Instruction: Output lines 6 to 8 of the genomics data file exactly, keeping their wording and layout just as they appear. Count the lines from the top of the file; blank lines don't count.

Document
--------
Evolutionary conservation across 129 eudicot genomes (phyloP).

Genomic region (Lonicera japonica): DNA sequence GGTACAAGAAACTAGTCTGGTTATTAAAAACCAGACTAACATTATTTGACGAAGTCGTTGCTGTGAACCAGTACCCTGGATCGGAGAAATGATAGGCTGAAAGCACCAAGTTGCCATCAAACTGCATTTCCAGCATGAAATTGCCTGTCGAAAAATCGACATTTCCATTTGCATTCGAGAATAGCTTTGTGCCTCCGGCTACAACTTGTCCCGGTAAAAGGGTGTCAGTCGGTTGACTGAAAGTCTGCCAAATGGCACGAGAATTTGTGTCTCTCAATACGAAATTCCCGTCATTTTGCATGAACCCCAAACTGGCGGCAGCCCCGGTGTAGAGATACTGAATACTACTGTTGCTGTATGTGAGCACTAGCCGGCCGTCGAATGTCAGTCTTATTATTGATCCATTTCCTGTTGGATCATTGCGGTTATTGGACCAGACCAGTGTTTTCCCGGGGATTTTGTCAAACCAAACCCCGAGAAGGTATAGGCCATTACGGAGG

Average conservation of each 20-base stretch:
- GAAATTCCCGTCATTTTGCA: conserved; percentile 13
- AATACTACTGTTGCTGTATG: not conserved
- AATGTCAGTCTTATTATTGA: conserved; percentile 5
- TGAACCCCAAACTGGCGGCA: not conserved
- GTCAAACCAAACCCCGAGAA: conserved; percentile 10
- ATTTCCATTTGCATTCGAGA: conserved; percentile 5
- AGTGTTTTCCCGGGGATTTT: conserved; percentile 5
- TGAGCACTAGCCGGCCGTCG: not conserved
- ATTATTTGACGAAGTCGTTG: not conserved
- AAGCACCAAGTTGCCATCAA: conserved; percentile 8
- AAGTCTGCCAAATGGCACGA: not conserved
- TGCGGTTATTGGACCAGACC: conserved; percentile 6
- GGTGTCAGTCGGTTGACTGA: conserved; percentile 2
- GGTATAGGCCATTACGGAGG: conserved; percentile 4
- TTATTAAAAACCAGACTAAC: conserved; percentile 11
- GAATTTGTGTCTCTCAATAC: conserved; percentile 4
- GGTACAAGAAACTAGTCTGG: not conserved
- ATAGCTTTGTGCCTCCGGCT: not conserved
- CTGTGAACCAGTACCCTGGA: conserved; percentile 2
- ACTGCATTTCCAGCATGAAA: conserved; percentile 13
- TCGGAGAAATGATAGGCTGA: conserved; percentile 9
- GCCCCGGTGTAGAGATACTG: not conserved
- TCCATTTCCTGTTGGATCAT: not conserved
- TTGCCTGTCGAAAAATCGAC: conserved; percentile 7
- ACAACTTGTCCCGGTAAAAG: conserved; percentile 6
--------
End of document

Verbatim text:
- AATGTCAGTCTTATTATTGA: conserved; percentile 5
- TGAACCCCAAACTGGCGGCA: not conserved
- GTCAAACCAAACCCCGAGAA: conserved; percentile 10